To many people, “city library” sounds as antiquated as “cassette recorder” or “encyclopedia.” Libraries remind people of their childhood. Some may recall narrow, gray rows of shelves, an enigmatic decimal system, and their first laminated library ID card. On second thought, maybe the old days weren’t that good.
But a visit to the Cologne Central Library will wow those who haven’t set foot in a library since high school. From the outside, it still looks like the same old concrete box it has always been. What lies behind its heavy glass doors, however, is completely new. Instead of waiting in line at check-out counters, library-goers can borrow and return books independently at the library’s electronic terminals. Finding a specific book, however, still remains a careful task.
“Our library has very little in common with libraries from the nineties,” says head librarian Hannelore Vogt. And her library’s success underlines her claim. Since Ms. Vogt took over seven years ago, the number of visitors has increased by over 60 percent. In 2015, the German Library Association honored the Cologne Public Library as the “Library of the Year.”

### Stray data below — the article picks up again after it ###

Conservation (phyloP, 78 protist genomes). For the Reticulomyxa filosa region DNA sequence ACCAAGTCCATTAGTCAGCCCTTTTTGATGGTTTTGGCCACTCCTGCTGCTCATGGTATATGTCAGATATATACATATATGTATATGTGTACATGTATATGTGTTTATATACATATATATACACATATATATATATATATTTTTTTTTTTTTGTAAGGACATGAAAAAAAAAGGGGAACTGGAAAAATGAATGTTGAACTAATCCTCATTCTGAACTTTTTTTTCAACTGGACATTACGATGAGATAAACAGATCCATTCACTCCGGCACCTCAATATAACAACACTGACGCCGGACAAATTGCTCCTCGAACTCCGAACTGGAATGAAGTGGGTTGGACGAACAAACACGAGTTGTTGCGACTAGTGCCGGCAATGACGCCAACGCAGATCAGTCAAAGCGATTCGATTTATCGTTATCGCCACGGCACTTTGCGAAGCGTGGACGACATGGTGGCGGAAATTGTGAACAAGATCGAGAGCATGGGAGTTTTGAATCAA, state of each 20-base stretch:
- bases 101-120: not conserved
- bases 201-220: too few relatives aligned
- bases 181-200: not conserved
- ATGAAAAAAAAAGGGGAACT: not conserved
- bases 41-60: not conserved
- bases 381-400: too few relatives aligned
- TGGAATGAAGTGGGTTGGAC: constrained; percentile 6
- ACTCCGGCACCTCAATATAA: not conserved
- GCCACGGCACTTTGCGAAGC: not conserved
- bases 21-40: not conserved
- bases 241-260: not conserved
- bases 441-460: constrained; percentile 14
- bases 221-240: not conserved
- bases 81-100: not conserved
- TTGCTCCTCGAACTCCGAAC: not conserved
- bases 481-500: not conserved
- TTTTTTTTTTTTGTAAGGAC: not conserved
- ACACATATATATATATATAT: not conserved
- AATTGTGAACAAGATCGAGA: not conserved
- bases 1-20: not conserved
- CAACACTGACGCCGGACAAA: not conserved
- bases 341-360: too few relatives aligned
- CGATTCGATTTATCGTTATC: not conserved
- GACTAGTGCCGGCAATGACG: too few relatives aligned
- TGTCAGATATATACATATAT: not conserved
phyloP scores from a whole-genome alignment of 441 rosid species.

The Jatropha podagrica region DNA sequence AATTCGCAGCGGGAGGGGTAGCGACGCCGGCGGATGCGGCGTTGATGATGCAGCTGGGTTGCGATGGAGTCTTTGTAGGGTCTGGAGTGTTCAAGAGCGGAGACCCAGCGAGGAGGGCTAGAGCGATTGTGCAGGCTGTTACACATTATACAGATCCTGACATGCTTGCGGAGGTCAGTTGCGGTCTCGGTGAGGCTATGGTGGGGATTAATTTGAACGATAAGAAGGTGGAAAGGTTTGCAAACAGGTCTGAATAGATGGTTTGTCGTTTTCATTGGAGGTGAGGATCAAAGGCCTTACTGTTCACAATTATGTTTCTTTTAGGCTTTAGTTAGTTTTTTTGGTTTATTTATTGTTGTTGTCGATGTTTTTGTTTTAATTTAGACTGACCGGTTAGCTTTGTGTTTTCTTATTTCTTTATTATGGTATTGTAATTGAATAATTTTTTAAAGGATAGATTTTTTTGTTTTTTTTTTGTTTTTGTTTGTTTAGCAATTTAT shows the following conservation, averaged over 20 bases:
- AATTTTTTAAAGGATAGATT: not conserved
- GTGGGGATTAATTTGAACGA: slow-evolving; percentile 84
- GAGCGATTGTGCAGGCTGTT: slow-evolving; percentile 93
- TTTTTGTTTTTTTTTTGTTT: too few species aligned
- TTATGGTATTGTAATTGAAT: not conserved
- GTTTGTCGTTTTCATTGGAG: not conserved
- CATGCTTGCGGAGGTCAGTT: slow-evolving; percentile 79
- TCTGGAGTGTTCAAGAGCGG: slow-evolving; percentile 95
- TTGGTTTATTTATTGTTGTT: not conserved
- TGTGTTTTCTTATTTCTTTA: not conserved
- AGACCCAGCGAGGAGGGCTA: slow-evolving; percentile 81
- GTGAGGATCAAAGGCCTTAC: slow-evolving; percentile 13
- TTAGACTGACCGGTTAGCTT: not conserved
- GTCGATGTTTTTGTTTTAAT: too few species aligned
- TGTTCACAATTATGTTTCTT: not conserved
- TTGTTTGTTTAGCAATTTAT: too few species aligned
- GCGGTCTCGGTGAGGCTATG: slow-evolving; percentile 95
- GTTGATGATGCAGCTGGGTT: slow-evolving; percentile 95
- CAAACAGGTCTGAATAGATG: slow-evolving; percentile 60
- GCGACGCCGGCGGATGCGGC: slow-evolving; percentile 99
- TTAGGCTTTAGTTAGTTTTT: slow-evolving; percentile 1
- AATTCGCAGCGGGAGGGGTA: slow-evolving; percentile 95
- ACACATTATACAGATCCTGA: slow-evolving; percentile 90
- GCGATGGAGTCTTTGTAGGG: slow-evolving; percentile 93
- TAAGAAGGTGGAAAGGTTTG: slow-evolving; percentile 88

Her success is just the pinnacle of a nationwide trend in Germany. In recent years, German university libraries have also made gains based on the increase in students.
According to the German Library Association, there are 3,800 public libraries in Germany. These libraries, particularly in major cities, are seeing membership numbers and check-out rates surge. In 2014, German public libraries recorded 118 million visitors.
“The modern library is not limited to books or media. It is a place to learn, collaborate and actively create and do.”
It’s a remarkable phenomenon, unsupported by trending social statistics. Only about a quarter of the German population still reads more than ten books per year. At the same time, online music, audiobook and film subscription services are taking the markets by storm. The shift has, in fact, taken a particular toll on village and town libraries, as rural demand and public funding continues to disappear.